Study of History, the Broadest Education

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Insight to the Present and Signposts towards the Future

The deep problems of today are not ‘new’: we can find them in ages past. History shows us that there are no massive surprises in human behavior, merely the same human spirit with its capacity for grace, grandeur and treachery amid the ever-changing winds of time, place and technology. The priest should aspire to form what Winston Churchill described as “historical imagination”: that ability to better understand contemporary events because one can place them alongside similar happenings of the past. For instance it was Churchill’s historical knowledge of dictators that kindled his fiery – and solitary -stand against Hitler through the 1930s. The  lens of historical imagination vaccinates the priest against crushing despair: history confirms the  Catholic vision of man as fallen man always prone to sin. Hence the priest accepts that history is a never-ending battlefield; with wide-eyed realism free of cynicism and discouragement, a heart ready for compassion and  a mind alert to ever-present danger he confronts the events of his day.

The data of history also  become an important raw material for understanding the Church.  Indeed, unlike any other religion,  the Catholic Church is founded on concrete historical facts : the birth of the Savior “in the time of Caesar Augustus”, his life, passion, death and resurrection all attached to place and time. To know who we are as Catholics we are obliged to set out on the roads of history in order to see the Church in her true light: pure and radiant in her greatest members -the saints – even if wounded by the sins of so many other sons and daughters. We Catholics must also have long memories for the evils perpetrated by some of our members ( in order to do all that is possible to avoid them occurring again) but we must also be clear-minded in recognizing that they are not “Catholic” evils.  Outrages committed by members of the Church are not outrages of the Church and do not touch her holiness as the Mystical Body of Christ. “Corruption in the Church”, remarked G.K.Chesterton, “Yes, there is corruption in the Church but remember: only a good thing can become corrupted. A corrupt thing cannot become corruptible. And if corruption continues unabated, it destroys what it corrupts. But the Catholic church has lasted 2,000 years.” Moreover no other institution condemns these sins with the same force as does the Church of Jesus Christ!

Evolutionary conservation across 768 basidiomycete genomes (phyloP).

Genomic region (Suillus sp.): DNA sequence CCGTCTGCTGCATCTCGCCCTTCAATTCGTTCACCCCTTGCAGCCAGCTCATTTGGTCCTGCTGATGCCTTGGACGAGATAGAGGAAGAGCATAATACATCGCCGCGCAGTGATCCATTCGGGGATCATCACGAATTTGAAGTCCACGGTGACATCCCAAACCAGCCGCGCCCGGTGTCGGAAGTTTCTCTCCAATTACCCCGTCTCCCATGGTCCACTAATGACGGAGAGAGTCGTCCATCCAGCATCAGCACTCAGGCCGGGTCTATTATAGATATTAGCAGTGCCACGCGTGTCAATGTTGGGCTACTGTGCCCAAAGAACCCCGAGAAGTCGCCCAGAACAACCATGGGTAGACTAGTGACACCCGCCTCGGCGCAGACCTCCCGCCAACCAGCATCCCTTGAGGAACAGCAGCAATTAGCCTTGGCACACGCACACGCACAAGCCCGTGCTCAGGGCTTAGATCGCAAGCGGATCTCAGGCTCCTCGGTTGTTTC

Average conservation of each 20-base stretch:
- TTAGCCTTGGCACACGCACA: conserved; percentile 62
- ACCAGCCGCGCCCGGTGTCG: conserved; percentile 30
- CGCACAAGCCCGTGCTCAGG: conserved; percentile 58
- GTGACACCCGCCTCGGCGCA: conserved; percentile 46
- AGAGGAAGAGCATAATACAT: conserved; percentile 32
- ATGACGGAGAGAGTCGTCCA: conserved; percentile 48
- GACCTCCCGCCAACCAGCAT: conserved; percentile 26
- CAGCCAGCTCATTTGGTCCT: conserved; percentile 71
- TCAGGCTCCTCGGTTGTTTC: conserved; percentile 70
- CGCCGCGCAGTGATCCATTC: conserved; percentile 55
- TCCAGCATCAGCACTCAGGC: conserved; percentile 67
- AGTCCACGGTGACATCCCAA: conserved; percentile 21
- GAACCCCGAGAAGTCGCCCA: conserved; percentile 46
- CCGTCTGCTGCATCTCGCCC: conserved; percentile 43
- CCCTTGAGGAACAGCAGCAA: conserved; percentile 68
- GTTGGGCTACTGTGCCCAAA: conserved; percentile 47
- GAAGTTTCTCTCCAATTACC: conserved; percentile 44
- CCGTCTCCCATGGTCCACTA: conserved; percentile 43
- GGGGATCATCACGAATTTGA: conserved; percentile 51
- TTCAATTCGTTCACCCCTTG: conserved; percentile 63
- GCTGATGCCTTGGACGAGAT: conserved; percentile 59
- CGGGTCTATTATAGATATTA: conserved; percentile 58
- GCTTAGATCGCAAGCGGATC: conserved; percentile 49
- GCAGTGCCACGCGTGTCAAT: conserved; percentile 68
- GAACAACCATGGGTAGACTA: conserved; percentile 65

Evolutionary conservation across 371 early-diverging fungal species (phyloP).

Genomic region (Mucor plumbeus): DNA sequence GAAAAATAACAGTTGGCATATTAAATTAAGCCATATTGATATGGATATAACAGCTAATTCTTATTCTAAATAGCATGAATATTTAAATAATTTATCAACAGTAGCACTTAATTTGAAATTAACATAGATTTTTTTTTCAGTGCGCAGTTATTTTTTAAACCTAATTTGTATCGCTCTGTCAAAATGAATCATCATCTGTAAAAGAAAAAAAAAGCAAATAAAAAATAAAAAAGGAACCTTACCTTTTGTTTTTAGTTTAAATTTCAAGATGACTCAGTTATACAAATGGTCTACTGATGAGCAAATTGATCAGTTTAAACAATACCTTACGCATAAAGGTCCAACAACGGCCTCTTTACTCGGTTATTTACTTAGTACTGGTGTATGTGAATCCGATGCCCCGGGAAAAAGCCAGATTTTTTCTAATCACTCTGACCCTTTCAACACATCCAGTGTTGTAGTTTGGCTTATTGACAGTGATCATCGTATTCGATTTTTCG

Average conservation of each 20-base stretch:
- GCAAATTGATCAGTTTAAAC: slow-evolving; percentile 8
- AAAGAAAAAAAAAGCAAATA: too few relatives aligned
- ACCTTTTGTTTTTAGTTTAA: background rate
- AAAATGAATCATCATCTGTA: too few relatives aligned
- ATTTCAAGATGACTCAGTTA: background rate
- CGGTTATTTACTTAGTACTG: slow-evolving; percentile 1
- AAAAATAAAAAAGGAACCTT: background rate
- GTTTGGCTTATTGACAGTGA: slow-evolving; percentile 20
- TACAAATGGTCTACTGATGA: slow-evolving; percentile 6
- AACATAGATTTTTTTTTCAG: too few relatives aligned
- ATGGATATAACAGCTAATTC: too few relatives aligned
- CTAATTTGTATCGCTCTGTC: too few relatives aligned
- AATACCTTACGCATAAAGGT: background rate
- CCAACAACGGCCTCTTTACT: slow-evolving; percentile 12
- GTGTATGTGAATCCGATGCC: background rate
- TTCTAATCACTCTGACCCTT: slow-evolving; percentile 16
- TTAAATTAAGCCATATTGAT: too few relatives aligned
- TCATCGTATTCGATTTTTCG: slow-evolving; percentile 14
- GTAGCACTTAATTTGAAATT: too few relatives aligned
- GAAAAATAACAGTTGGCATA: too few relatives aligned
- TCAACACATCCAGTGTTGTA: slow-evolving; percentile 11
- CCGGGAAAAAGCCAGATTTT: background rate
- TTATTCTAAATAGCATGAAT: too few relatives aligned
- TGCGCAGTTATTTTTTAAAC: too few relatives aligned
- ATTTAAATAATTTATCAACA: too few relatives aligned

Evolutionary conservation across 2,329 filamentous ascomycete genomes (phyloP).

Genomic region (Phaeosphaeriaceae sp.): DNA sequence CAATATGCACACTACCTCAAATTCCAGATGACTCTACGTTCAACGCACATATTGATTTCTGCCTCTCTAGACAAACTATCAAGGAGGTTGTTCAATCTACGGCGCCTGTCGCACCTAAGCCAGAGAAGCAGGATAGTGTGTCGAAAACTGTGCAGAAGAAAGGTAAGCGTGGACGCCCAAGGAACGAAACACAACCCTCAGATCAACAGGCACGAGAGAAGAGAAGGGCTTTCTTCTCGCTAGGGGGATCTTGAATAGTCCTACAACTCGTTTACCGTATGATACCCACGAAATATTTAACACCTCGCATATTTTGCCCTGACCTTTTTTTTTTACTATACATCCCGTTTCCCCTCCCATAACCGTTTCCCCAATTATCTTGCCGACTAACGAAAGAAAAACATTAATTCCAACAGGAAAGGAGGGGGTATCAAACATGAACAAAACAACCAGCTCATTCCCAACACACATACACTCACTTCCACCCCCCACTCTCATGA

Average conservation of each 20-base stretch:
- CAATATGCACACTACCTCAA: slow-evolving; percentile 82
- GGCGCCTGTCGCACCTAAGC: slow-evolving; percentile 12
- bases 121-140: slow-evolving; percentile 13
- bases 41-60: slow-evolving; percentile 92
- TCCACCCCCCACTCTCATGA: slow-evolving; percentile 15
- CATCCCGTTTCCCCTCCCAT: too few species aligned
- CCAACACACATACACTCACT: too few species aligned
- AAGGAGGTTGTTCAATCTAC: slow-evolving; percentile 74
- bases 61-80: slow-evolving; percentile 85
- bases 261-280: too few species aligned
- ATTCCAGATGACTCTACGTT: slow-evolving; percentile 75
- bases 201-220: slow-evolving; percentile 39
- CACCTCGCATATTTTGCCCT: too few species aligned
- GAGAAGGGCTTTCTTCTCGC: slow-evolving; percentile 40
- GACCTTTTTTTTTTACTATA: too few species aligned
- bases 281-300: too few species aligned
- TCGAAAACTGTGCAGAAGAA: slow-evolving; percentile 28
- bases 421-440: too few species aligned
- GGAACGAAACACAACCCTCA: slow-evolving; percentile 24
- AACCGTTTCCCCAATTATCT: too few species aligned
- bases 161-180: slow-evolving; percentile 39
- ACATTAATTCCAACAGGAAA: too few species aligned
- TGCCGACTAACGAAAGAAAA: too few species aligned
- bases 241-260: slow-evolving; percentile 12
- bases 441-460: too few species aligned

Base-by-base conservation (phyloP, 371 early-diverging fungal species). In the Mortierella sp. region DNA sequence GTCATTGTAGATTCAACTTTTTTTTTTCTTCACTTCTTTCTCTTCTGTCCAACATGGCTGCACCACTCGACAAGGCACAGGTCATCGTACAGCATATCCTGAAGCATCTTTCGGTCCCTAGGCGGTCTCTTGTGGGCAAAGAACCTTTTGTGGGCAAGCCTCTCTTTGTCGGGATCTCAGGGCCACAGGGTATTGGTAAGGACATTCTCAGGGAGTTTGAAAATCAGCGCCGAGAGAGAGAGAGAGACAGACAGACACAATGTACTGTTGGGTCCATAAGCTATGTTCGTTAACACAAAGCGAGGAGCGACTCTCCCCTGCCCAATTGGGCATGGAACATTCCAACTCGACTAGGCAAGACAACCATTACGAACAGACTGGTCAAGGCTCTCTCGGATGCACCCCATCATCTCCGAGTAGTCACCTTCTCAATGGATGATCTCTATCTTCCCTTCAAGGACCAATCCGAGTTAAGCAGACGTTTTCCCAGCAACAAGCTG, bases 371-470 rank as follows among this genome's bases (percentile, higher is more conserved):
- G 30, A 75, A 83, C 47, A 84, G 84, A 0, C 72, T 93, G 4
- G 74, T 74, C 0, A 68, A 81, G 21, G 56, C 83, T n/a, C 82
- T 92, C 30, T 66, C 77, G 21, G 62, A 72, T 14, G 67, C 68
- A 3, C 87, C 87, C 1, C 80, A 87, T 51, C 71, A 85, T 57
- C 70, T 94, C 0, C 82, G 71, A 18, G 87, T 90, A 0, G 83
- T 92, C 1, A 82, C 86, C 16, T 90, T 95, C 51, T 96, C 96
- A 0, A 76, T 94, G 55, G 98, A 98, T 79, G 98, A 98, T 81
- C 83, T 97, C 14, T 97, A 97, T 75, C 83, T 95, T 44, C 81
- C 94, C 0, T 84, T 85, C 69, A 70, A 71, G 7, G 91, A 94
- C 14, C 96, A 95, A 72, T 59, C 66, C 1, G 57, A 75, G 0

Historical knowledge will also enable us to notice that much anti-Catholicism is based not only on ignorance but on the fleeting fashions and forms of darkness in each epoch: from here flow the dark rivers of willful blindness to the Church’s truths and hatred of her holiness:

“The curious have remarked”, said Hilaire Belloc, “that one institution alone for now nineteen hundred years has been attacked not by one opposing principle but from every conceivable point. It has been denounced upon all sides and for reasons successively incompatible: it has suffered the contempt, the hatred and the ephemeral triumph of enemies as diverse as the diversity of things could produce. This institution is the Catholic Church.” (Survivals and New Arrivals: The Old and New Enemies of the Catholic Church)